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Satellite imagery has been available for at least 25 years. Why isn’t everyone using it yet?

If satellite imagery has been freely available for at least the past 25 years, why isn’t everyone using it yet? Digital Harvest thinks they have the answer.

Satellite watching down on earth
Photo by NASA on Unsplash.

In 2014-15, Digital Harvest was a crop aerial imaging company. The company flew custom sensor payloads on aircraft to produce high resolution imagery. Farmers found the data “interesting”, in a few ways. If imagery was taken and analyzed at just the right time, and quickly enough, a farmer might have been able to do something about it. For example, detecting “skips” could allow limited replanting operations to be done to improve yields.

Most of the time however, regardless of the crop, imagery confirmed and quantified something the farmer already knew. Perhaps they have some low spots that create hydrology problems, maybe the edge exposed to wind has crop health issues, or there is a band of low organic soil through the field where yields are poor. Generally, farmers know what action could alleviate an issue; level the land, plant or build a windbreak, vary fertilizer application. These insights have quantitative value, but they are not revolutionary.

Furthermore, an indicator that looks problematic in one image may be a temporary condition. Perhaps a bad NDVI value in one part of the field isn’t a problem at all, that zone has a history of good yield and it’s just a few days behind on canopy closure. Making a good assessment requires viewing a time series of multiple images. Even after the data is gathered, it costs an organization significant time and resources to make use of it, and it still may be subjective to interpretation. Using imagery at scale comes with a high “interpretive burden”.

So what was missing? Digital Harvest found that almost all curiosity in more detailed analytical data had a common source: understanding, and predicting yield. Precisely quantifying the relationship between crop factors and yield outcomes is key. If there was a way to perfectly predict yield outcomes under any combination of inputs, an optimal solution that scales from individual plants to entire regions could be algorithmically determined and used to maximize profits.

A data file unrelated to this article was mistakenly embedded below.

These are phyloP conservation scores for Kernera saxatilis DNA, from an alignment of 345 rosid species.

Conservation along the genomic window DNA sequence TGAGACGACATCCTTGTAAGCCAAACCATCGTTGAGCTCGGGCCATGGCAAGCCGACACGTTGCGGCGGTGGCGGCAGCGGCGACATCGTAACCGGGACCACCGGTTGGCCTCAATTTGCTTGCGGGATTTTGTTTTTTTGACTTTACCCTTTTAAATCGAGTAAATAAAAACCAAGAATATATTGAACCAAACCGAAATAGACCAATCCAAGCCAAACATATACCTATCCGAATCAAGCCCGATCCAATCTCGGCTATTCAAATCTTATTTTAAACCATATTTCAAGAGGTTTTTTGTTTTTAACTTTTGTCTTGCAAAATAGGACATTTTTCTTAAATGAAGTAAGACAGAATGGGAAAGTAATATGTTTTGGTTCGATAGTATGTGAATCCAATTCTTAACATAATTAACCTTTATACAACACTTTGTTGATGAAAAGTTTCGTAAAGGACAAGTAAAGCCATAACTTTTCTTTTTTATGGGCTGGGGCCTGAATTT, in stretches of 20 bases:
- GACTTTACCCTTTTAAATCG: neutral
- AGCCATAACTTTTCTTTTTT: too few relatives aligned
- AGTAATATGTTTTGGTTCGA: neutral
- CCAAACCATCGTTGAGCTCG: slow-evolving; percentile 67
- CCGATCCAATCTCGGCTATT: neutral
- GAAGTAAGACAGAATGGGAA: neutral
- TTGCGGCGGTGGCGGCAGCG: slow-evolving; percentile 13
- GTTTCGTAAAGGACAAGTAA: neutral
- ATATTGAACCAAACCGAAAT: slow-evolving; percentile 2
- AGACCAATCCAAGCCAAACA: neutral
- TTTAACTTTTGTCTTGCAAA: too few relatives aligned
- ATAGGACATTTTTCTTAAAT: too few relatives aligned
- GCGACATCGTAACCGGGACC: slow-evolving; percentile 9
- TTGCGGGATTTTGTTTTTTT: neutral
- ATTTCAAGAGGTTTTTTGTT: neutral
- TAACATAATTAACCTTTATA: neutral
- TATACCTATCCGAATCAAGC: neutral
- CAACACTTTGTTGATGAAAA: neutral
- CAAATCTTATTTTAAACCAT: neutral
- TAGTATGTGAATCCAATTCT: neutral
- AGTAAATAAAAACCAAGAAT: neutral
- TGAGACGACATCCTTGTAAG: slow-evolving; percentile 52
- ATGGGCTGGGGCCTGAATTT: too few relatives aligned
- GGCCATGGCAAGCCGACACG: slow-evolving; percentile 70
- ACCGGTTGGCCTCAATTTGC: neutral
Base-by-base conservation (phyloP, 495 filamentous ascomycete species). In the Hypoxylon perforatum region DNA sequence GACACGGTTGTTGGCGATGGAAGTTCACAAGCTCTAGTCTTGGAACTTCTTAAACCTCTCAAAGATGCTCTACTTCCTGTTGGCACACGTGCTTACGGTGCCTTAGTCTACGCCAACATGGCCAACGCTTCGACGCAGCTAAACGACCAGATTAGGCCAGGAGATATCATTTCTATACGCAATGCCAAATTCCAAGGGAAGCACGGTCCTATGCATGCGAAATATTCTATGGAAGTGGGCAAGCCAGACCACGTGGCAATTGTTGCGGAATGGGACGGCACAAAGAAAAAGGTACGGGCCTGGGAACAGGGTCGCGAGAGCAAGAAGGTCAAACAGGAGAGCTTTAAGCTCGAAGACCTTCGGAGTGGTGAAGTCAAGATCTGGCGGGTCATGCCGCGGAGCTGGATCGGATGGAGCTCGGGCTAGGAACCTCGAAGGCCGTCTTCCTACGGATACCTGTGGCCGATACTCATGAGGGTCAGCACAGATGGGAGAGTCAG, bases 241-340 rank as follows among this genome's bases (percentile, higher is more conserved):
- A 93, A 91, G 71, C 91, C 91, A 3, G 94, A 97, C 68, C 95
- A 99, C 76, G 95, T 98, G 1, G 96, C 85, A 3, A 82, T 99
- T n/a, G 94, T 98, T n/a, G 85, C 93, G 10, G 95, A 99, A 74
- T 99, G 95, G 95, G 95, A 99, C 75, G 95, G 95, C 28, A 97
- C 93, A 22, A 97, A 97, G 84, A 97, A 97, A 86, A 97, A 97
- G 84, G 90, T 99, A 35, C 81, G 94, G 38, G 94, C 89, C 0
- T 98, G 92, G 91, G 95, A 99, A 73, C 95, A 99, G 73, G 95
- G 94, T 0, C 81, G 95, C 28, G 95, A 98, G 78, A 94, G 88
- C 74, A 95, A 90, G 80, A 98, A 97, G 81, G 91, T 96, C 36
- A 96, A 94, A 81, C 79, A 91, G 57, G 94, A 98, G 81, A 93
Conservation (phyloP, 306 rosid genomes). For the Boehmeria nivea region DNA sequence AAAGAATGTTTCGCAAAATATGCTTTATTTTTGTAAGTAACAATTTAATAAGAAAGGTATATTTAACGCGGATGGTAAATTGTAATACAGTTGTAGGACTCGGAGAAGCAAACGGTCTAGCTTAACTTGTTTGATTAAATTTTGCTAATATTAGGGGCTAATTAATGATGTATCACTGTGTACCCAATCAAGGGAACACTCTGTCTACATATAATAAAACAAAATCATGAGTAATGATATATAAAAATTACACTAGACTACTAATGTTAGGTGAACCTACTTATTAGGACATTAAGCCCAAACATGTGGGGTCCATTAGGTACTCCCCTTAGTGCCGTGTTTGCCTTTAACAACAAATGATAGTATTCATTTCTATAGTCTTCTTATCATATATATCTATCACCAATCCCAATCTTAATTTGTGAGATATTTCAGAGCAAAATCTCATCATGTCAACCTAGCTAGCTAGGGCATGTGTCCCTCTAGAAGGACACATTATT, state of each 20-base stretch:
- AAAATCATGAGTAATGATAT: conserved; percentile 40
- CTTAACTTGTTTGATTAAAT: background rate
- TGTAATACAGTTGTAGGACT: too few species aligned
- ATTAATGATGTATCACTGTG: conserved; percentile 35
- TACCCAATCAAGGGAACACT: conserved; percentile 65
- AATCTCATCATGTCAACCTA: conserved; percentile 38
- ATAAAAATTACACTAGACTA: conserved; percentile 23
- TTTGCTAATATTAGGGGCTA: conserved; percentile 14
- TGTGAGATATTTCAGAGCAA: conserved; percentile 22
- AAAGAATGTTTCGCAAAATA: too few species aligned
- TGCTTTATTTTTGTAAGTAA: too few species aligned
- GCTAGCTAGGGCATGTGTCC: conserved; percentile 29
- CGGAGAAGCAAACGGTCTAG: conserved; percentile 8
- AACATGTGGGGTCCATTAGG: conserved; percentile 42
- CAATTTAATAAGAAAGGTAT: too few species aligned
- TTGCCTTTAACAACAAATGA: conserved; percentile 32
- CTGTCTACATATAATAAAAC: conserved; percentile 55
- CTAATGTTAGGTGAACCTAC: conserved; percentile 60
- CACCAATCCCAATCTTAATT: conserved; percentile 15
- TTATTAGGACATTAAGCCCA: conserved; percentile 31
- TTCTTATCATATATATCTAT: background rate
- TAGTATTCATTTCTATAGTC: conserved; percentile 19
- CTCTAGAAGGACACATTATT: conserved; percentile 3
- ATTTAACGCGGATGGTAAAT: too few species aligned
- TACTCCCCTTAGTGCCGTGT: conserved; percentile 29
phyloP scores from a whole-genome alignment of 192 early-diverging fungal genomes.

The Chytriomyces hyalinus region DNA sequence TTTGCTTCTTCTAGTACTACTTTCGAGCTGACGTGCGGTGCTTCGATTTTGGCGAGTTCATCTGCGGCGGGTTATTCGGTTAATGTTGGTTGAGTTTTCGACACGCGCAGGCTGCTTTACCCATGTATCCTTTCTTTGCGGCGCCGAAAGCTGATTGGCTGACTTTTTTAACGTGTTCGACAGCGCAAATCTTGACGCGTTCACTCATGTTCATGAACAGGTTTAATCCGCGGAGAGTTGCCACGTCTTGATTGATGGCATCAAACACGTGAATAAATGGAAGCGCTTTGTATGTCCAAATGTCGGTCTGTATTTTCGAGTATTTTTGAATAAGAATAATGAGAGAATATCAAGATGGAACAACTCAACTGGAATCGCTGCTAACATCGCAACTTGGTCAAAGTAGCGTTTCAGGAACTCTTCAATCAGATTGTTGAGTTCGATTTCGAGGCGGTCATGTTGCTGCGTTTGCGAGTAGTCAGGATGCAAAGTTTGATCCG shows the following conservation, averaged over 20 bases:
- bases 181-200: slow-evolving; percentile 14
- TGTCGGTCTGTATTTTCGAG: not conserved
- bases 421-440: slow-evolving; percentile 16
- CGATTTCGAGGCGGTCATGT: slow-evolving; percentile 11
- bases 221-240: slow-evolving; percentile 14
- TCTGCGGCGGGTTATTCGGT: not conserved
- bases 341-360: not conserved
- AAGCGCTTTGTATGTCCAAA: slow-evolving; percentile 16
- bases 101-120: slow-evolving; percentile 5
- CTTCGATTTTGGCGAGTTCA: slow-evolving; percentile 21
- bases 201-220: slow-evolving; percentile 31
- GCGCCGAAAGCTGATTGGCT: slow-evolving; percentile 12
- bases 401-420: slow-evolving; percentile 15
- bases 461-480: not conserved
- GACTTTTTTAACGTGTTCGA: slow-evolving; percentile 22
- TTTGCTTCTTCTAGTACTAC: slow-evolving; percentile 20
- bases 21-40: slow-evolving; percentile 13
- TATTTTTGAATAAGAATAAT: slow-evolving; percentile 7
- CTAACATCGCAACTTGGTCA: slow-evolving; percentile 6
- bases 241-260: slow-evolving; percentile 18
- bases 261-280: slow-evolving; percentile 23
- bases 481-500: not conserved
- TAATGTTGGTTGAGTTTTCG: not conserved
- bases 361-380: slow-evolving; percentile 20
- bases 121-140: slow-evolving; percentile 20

Perfect prediction is practically impossible, but how accurate could it be? Would that be good enough? One thing was clear, any good predictive model had to be crop specific, there was no way to universally predict yield for all crops. Sugarcane, a robust C4 photosynthetic crop with a useful yield tightly related to it’s above ground biomass was a perfect crop to start with. Digital Harvest spent nearly 2 years performing projects for sugarcane growers on how yield prediction is done by farm managers, and how it might be done with the vast data sets available in the modern era without the need for the user to interpret it.

Sugarcane fields being harvested by a tractor

The results showed that a multi layered biophysical model and supervised machine learning approach allowed field level yield predictions with under 8% error (MAPE). When summed over many fields, seasonal errors of 1% for a region of mill were practical. These could be made months in advance with low cost satellite data, daily weather data, and minimal details about the crop. For many mills, yield prediction of this level of accuracy has significant financial planning value alone.

This error was low enough to start optimizing harvest schedules. Digital Harvest found that over a multi year term, in a benchmark case covering 80k hectares in Florida, USA, that an extra 2.5 tons of fresh cane per hectare (with the same average sucrose fraction), could be gained by just changing the order of harvests and planting to take growing time away from crops that approach their productivity potential and giving it to crops that would put on more biomass with that time. Such an optimal solution could be done without purchasing new equipment, or significantly increasing chemical treatments.

The next challenge is to package the analysis into a product that can be delivered to sugarcane growers all over the world, while maintaining the ability to customize the problem space to unique environments. The layered biophysical modelling and machine learning approach offers an opportunity to quickly start with “rough” biophysical yield predictions, while training data is gathered and processed to calibrate the AI layer to reach the 8% error level. Digital Harvest is hopeful that this approach will resonate with sugarcane growers and processors worldwide.

Digital Harvest is conducting a trial program to work with a limited number of sugarcane mills in each new country.

If you are interested in participating in our trial program you can access:


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